Pawar displayed a fire-in-the-belly determination on the campaign trail, braving inclement weather and a combative BJP even as ally Congress, consumed by infighting, was largely missing on the ground. Images of the 78-year-old former chief minister speaking at a public meeting in Satara amid heavy rain, his white shirt soaked, was spread widely on social media. His NCP has emerged third in the results, pushing Congress to fourth in the state.
Former two-time chief minister Hooda is in touch with the JJP and independent candidates, say sources, with the Congress relying on the wily Jat politician to shepherd its flock to power in Haryana. Hooda, who has reportedly been given a “free hand” by interim Congress president Sonia Gandhi, faces a nettlesome test as the BJP has its nose ahead in the polls and hectic parleys are already on between various parties.
The 72-year-old had found himself out of favour when Rahul Gandhi was heading the party and the state unit was mired in a lengthy leadership tussle. The party finally named former union minister Kumari Selja the Haryana Pradesh Congress Committee chief in September, and Hooda the Congress legislative party leader and chief of the election management committee as Sonia Gandhi took charge again.
“The mandate is against the current government of Haryana, and all parties should come together to form a strong government, whether it’s JJP, BSP, INLD, or independent candidates,” Hooda told journalists after winning from the Garhi Sampla Kiloi seat.
The results come as an object lesson for the BJP which had yet again pinned its hopes on Prime Minister Modi’s popularity while its leaders on the campaign trail ratcheted up the rhetoric on the planks of nationalism and Jammu & Kashmir being stripped of its special status.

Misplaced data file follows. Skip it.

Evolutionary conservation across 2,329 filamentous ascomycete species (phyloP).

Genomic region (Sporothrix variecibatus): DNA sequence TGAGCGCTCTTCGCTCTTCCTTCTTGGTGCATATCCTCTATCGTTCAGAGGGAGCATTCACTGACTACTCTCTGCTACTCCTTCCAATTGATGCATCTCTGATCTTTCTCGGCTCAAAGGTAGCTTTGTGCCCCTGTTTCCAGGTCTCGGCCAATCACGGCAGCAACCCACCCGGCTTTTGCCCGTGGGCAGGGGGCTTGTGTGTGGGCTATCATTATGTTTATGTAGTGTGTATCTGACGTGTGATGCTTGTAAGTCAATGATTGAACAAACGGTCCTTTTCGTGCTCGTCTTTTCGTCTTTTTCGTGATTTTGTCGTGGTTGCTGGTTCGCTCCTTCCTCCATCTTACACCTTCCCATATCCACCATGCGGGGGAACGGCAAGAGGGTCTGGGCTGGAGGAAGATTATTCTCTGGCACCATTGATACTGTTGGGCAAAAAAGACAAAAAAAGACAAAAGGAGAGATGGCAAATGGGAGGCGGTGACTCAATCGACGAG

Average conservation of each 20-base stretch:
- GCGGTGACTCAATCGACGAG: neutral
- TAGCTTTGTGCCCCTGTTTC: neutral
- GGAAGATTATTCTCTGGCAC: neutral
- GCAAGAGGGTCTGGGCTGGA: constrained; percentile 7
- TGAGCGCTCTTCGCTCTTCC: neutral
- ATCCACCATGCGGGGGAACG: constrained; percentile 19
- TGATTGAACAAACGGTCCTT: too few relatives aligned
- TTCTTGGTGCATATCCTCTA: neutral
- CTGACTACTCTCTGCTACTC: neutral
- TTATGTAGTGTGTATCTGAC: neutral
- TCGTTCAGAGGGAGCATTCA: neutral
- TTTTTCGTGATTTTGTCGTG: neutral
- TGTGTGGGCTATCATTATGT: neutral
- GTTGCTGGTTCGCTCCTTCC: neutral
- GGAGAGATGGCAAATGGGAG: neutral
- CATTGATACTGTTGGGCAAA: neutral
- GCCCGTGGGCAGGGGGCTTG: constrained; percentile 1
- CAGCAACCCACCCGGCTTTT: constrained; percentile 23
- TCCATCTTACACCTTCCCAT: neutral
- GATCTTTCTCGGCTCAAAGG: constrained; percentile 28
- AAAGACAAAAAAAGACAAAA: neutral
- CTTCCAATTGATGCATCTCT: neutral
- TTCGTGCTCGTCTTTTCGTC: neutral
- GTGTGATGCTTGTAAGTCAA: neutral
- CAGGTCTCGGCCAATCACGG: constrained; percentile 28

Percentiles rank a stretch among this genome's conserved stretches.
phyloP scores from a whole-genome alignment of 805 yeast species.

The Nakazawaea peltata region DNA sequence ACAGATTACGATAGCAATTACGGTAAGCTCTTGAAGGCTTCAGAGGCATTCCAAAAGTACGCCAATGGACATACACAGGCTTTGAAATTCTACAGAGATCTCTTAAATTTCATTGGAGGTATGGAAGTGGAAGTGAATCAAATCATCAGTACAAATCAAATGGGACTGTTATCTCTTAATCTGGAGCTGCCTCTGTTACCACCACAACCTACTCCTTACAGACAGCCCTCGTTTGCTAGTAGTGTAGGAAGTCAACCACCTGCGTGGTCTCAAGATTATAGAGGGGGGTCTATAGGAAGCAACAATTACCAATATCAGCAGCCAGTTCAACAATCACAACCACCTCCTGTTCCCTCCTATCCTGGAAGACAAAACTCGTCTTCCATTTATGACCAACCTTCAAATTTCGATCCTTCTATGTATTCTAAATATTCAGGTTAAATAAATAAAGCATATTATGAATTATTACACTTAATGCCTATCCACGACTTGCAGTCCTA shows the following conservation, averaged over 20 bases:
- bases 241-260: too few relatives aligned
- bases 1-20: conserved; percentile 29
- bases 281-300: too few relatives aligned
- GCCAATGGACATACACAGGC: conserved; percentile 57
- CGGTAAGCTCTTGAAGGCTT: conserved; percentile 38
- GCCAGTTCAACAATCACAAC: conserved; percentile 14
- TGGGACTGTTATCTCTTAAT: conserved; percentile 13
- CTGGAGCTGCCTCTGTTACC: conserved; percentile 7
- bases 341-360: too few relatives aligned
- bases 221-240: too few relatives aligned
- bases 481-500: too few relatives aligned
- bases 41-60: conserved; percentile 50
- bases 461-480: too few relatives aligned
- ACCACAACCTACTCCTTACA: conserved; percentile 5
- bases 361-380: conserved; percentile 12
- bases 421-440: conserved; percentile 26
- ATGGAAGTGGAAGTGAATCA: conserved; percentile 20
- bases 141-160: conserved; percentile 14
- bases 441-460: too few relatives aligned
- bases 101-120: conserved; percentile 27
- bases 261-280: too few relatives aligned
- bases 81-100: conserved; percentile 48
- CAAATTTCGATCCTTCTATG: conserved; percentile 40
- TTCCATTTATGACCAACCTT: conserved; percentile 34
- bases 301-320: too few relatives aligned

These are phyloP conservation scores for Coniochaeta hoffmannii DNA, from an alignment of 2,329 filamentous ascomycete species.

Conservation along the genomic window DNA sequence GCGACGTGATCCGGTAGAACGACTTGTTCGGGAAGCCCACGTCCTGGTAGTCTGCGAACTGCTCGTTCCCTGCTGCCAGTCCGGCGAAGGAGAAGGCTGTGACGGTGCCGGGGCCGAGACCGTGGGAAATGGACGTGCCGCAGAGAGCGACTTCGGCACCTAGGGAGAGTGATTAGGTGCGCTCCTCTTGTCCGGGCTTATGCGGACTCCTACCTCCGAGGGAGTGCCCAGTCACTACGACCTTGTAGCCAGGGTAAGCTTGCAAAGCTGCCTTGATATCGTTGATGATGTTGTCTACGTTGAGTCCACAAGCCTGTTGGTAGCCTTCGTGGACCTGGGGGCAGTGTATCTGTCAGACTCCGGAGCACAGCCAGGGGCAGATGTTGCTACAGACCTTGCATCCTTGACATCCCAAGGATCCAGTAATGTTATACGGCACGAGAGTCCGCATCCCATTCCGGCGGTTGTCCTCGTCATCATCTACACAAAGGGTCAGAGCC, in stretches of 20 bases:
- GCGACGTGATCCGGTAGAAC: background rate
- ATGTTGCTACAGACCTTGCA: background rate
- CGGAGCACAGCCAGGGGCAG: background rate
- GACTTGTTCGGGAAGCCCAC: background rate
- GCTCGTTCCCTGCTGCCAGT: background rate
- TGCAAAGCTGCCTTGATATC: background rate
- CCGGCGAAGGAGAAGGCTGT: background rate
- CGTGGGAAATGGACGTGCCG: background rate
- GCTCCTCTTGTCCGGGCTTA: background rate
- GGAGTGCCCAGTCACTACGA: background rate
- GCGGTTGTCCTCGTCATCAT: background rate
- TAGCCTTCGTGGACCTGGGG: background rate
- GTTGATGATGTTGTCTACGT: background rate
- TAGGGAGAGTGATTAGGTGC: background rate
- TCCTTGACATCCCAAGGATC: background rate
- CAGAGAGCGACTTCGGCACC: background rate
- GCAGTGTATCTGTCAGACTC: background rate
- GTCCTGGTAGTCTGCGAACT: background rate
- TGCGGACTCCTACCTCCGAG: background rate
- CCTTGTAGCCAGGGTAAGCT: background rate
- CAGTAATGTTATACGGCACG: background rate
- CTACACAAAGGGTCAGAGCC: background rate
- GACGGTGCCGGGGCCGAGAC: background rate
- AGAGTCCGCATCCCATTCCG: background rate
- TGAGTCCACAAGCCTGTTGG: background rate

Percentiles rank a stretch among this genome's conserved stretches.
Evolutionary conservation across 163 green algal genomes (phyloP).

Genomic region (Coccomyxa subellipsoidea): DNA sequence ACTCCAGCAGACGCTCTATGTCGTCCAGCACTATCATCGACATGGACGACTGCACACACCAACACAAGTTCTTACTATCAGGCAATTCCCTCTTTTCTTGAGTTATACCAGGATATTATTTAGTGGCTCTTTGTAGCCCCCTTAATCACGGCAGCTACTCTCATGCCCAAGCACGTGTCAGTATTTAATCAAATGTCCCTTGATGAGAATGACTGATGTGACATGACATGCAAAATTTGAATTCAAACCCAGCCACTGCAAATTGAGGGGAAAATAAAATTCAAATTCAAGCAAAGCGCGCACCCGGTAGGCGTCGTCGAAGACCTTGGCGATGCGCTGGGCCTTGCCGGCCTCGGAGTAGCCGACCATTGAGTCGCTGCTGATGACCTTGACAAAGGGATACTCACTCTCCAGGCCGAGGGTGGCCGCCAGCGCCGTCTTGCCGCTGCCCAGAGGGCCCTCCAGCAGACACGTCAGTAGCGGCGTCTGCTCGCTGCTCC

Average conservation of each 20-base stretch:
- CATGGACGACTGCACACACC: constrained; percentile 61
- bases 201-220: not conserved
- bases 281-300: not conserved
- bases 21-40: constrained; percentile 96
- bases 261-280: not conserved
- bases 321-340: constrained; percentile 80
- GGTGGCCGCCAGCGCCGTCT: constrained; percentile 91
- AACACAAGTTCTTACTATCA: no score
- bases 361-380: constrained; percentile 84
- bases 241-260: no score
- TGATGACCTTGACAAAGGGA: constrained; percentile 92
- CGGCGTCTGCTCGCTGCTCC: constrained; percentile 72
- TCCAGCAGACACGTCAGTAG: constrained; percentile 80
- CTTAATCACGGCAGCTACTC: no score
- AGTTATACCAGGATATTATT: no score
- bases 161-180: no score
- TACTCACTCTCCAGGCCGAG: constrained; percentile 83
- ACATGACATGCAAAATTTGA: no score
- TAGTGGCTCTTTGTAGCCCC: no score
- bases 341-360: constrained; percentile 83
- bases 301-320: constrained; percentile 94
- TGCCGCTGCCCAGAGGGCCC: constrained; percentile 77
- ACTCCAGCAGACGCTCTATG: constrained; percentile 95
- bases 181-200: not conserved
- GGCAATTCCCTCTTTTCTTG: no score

Political observers said the ruling party relied heavily on national issues while overlooking local problems, among them the lingering effects of its demonetisation and GST implementation, even as a swirling economic slowdown wipes out jobs and purchasing power while floods and drought have ravaged several parts of the country.
Anti-incumbency was also a key factor and the local leadership failed to inspire enough confidence after not delivering on many promises related to infrastructure, employment and social issues.
Resentment against a Punjabi chief minister, Manohar Lal Khattar, in Jat-dominated Haryana played a significant part. Sections of the voters who hauled the BJP to its stunning victory in this year’s Lok Sabha elections were unimpressed by the performance of local leaders and were searching for an alternative, the observers said.
Voting in Maharashtra’s 288 constituencies and Haryana’s 90 constituencies was held on October 21. In Maharashtra, 61.3 per cent voters turned up to cast their vote while the voter turnout in Haryana was 68.31 per cent.
The results also reinforce the return of the old guard in the Congress. While the party put up a feeble show on the campaign trail and has been wracked by dissension and desertion, seasoned stalwarts like Hooda, Ahmed Patel and Ghulam Nabi Azad played a pivotal part in the Haryana electoral strategy, while Balasaheb Thorat and Eknath Gaikwad oversaw the campaign in Maharashtra.
Leaders like Ashok Tanwar in Haryana and Nana Patole, favoured by Rahul Gandhi, have been overshadowed. Tanwar quit the party this month, after citing “internal contradictions” within the Congress and is now backing Dushyant Chautala’s chief ministerial bid.